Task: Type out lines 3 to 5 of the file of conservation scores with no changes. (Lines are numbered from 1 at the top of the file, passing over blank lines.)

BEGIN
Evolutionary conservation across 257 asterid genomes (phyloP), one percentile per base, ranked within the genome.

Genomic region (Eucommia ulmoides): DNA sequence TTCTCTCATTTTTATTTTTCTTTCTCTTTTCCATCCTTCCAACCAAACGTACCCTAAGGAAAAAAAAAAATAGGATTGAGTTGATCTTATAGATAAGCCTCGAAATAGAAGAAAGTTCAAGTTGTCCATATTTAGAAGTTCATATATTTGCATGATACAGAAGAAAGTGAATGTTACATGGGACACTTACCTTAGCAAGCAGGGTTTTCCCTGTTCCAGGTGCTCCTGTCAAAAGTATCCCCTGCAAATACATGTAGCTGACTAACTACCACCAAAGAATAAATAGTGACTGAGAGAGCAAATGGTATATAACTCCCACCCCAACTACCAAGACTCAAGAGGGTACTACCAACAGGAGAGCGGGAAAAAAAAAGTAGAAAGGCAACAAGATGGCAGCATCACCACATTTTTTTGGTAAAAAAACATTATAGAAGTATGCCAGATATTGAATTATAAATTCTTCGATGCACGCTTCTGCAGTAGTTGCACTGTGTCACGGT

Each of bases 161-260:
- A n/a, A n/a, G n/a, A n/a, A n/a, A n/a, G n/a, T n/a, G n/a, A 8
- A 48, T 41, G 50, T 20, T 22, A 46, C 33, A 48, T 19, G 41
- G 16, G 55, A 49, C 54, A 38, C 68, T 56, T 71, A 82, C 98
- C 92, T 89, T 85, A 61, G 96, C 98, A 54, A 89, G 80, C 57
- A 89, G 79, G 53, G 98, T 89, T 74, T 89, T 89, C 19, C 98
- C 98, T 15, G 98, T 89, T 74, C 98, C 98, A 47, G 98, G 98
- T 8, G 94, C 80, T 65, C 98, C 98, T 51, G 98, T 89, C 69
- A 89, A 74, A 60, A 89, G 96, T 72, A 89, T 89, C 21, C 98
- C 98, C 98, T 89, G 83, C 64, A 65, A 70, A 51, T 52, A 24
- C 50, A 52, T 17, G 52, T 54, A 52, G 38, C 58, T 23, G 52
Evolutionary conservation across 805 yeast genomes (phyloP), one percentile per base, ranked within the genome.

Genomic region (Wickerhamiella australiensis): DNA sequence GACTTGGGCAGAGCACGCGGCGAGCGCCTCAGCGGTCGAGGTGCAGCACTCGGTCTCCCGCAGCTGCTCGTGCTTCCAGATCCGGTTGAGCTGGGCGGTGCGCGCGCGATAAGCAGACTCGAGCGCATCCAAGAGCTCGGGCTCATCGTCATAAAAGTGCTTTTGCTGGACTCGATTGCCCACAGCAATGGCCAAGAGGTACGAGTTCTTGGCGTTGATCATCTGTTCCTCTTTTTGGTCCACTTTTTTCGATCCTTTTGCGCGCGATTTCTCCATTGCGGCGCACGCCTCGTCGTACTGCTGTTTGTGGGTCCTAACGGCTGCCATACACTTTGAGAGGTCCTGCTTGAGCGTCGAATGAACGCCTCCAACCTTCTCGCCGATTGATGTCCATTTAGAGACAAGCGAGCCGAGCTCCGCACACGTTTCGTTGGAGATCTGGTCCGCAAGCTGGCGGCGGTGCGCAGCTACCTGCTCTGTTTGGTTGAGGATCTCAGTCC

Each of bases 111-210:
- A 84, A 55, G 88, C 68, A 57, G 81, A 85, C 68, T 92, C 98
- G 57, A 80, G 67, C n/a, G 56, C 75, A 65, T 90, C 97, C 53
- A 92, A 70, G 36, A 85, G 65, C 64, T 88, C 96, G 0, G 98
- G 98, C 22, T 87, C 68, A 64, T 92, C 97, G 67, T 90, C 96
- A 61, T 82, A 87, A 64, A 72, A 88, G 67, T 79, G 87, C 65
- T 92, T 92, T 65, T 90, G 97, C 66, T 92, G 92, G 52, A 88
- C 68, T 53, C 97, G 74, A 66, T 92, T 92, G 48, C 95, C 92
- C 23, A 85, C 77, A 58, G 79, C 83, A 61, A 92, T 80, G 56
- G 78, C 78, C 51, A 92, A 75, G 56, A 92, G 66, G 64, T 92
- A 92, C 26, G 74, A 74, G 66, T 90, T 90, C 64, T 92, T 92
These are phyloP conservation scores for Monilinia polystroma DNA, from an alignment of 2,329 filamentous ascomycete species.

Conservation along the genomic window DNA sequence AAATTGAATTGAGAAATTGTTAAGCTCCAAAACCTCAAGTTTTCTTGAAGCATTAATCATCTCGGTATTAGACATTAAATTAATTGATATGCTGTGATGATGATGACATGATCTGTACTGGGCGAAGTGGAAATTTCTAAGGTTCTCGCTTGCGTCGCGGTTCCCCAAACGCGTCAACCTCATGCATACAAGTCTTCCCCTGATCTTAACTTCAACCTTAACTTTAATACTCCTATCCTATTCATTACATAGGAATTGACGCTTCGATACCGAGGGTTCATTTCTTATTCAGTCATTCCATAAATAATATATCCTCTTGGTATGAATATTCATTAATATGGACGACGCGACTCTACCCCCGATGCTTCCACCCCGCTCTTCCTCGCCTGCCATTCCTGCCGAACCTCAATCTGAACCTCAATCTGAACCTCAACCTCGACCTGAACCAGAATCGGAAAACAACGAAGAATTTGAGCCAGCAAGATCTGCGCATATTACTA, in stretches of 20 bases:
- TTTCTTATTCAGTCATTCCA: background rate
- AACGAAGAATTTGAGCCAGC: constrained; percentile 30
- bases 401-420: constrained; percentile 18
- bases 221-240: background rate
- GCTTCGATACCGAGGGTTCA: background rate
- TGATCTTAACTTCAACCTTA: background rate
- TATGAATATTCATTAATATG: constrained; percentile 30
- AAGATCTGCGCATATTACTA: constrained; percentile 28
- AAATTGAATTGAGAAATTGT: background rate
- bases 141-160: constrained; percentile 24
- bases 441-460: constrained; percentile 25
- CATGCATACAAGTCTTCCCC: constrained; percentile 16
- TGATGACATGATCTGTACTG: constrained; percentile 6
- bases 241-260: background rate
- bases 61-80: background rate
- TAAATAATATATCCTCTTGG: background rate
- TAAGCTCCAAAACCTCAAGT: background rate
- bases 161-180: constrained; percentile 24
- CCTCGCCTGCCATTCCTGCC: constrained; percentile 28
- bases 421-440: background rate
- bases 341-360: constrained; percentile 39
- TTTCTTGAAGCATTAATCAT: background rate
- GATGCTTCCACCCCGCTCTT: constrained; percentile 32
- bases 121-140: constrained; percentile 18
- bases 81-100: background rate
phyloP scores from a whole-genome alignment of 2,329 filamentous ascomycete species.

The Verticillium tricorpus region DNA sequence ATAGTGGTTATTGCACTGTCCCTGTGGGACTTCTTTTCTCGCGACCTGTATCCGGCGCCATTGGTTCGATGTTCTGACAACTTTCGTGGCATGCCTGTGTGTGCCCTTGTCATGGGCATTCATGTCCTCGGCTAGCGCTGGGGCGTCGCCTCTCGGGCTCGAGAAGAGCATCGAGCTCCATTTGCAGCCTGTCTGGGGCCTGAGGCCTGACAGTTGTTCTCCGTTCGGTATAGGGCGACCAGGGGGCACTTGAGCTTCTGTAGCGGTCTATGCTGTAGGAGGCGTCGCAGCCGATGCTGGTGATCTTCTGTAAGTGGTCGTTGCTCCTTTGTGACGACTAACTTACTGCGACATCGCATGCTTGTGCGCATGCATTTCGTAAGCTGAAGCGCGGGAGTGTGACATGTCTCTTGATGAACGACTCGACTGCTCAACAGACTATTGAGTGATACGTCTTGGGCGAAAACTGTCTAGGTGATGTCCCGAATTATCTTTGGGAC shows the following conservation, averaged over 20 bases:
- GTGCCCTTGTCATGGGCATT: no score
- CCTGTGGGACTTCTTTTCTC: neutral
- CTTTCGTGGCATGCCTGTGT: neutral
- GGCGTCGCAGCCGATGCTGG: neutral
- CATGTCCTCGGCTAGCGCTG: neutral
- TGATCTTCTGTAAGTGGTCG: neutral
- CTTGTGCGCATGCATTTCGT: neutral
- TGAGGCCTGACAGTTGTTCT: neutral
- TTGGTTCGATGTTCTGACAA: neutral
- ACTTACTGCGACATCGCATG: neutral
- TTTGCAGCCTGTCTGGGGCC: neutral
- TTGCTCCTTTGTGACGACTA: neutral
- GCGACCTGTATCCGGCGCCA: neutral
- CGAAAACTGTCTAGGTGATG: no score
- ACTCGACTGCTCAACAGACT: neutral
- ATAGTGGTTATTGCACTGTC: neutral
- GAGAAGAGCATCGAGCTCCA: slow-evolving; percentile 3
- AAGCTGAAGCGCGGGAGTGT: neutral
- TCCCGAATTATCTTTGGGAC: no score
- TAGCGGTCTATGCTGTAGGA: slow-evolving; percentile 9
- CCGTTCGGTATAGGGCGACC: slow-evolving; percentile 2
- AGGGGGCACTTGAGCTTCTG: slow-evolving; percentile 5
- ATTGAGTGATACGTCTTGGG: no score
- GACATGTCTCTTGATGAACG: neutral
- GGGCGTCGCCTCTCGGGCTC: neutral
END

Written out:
Each of bases 161-260:
- A n/a, A n/a, G n/a, A n/a, A n/a, A n/a, G n/a, T n/a, G n/a, A 8
- A 48, T 41, G 50, T 20, T 22, A 46, C 33, A 48, T 19, G 41